Of all of our services of worship during the year, the Maundy Thursday service is perhaps the most meaningful to me, and the most disquieting. At our church, we share Communion and also have a Tenebrae service, which is a liturgy that has roots all the way back to the fourth century. The word tenebrae is Latin for shadows. The service consists primarily of reading the story of Jesus’ betrayal, trial, and crucifixion in sections and extinguishing the light in the sanctuary gradually after each section until the room is dark, save the light of the Christ Candle. Everyone leaves in silence. We will gather again on Resurrection Sunday.
Though the passages are read thoughtfully, the candles put out quietly, and the service has a meditative tone, there is something visceral and unsettling about the experience, so much so that I find I’m almost agitated when I get to church on this particular Thursday each year. For much of the gospels, Jesus is the subject of the sentences; on this night he becomes the Direct Object of vicious verbs: they kissed him, betrayed him, abandoned him, spat on him, slapped him, whipped him, flogged him, beat him, questioned him, mocked him, ridiculed him, put thorns in his head, dragged him out to Golgotha, crucified him.
With each action, another light went out in the sanctuary. Those of us reading last did so by a single candlelight. The darkness outside the church was on pace with our failing candles, shadows pouring through the windows as we grew our own inside, until there was one light. One single light.
In our service, the final acts are for Ginger to carry the Christ Candle out of the sanctuary as we sing “Were You There.” Tonight, the choir sang the first verse, the congregation sang the second verse, and I sang the third from the balcony as the candle left the room:
were you there when they laid him in the tomb?
were you there when they laid him in the tomb?
sometimes it causes me to tremble, tremble, tremble . . .
I left the verse unfinished and turned to ring the church bell thirty-three times to commemorate each of the years Jesus walked on the earth. As those tones drew to a close, Ginger returned the candle to the front of the church and we sat in silence. People then left when they chose to do so.
Our church bell is as quaint as they come, just like our white clapboard New England church building. A rope hangs down in the balcony from the steeple and requires a fair amount of effort to render a ring. Outside the church, you can hear the bell. Inside the church, you hear the muffled sound of the bell, the scrape and moan of the rope going back and forth, and – tonight – the labored breathing of the middle-aged man pulling hard on the rope and trying to keep count of the tolls. At about number twenty, I must say I wished Jesus had died a few years younger. At thirty pulls, I was glad he didn’t live to be my age. When I got to thirty-three, I stopped the rope from moving and the bell from ringing and I sat down in the nearest chair, my arms weak and my shoulders sore, to catch my breath as everyone else sat in silence. I thought back to the first hymn of the evening:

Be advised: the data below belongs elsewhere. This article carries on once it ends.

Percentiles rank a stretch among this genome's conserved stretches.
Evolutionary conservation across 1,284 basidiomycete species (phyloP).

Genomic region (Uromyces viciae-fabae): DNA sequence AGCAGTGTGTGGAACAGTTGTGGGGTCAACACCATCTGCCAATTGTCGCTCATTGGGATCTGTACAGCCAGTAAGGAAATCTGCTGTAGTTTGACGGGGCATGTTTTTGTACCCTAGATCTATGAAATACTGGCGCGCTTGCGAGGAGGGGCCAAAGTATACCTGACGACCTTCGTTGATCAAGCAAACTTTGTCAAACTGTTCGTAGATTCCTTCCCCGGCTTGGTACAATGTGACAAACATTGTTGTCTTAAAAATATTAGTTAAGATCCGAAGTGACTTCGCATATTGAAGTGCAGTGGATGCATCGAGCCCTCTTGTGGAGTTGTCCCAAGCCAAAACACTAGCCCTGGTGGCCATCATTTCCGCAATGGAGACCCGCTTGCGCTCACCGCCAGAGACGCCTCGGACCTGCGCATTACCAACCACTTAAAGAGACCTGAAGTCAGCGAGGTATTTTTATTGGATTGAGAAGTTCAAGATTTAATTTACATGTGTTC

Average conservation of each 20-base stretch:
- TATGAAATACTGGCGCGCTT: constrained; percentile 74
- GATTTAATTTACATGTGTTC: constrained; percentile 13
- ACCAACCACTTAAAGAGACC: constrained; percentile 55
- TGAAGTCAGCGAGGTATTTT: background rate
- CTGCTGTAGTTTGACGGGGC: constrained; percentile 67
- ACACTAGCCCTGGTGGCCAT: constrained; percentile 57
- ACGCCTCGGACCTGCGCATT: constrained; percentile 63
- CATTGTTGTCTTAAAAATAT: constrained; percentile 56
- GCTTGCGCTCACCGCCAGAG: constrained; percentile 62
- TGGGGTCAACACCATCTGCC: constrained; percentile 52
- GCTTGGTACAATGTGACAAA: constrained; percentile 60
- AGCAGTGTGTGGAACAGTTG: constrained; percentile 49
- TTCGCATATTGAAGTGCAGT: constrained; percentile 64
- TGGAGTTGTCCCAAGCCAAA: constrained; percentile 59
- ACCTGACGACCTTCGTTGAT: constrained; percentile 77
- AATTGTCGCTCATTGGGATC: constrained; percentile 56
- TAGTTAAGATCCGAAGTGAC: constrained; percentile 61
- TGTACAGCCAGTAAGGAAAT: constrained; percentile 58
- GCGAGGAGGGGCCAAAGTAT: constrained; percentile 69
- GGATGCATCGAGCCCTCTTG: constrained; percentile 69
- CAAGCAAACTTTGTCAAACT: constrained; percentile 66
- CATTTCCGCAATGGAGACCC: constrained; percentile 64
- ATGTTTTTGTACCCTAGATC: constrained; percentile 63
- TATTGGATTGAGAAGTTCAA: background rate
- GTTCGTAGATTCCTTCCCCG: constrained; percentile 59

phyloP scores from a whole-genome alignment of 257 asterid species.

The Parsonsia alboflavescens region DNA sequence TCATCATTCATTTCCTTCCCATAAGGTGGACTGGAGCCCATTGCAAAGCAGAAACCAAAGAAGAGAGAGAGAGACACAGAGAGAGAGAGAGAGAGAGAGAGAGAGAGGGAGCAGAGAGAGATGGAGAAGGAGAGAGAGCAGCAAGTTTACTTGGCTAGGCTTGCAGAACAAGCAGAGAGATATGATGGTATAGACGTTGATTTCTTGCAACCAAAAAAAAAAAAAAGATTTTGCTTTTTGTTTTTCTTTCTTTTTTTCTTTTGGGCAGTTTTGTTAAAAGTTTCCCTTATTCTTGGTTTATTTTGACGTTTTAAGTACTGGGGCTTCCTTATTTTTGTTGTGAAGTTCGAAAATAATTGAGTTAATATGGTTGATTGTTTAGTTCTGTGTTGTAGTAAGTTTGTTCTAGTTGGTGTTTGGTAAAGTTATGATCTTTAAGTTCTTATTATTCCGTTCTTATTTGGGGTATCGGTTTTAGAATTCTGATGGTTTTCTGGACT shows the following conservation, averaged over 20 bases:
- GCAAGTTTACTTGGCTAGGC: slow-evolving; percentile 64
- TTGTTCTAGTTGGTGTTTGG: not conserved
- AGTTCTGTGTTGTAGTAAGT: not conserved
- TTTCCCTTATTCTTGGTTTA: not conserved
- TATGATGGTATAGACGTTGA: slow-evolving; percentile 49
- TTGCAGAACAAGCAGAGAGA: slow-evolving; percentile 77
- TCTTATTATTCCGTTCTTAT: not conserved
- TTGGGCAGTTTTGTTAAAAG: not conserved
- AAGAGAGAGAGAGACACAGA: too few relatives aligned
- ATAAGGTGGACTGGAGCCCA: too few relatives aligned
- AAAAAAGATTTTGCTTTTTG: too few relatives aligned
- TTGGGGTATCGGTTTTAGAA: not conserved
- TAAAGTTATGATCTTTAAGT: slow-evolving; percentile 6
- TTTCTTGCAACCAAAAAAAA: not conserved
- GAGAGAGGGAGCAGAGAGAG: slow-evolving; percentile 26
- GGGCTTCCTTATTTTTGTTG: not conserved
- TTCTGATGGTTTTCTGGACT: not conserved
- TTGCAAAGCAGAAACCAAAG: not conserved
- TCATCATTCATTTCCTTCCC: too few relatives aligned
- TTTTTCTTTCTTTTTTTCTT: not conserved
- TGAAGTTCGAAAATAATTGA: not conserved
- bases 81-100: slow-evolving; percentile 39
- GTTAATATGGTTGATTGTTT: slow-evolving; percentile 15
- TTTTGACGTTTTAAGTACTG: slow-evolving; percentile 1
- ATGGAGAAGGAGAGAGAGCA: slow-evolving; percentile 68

I take, O Cross, thy shadow for my abiding place
When I was working as a minister at another church, I decided to get the point of my sermon across by having the people in the congregation move around. (I’m trying now to remember exactly what the point was.) I wanted those on the right side to move to the left and vice versa as a tangible way of showing our need to find new perspectives in our lives. There were a couple of things I had not anticipated logistically, but things went pretty well. The following Tuesday at deacons’ meeting, I asked for feedback, since it was something they had not done before. Everyone seemed to appreciate the idea except for one who said with a perturbed tone, “I come to church to feel comfortable.”
I knew right then I was not going to be one of her favorite preachers. As the old saying goes, I think we ought to comfort the afflicted and afflict the comfortable. On my way to work today, the discussion on NPR centered on pressuring China to bring about change in Darfur, since China is one of the few governments in the world that has a relationship with the Sudanese government. As one guest noted, “China buys 2/3rds of Sudan’s oil. China’s investments in Sudan have made the US sanctions irrelevant largely in Sudan.” Much of the discussion centered on using the 2008 Olympics, scheduled for Beijing, as a focus of shaming China into action. One of the callers said something about moving slowly because so much was at stake politically. Eric Reeves who was pressing the issue said to the host, “I’m on Darfur time, so I don’t care about the politics. On Darfur time, ten thousand people die every month. On Darfur time, four and a half million people have been displaced and are in need of urgent attention right now. On Darfur time, there is no room for political maneuvering; we must act now.”
I wondered, as the bell was wringing me, how the people outside the church tonight interpreted what they heard. We, on the inside were keeping time with each toll, counting the years of Jesus’ life, watching the lights go out and the shadows grow, setting our hearts and our clocks for Easter. For our neighbors around their supper tables or in front of their televisions, I wondered if they were curious or annoyed or nonplussed. I was moved, rattled, exhausted, disquieted, encouraged. After everything, shadows and all, the light was still burning.
I could see it through the window, even when I got to my car on the other side of the street.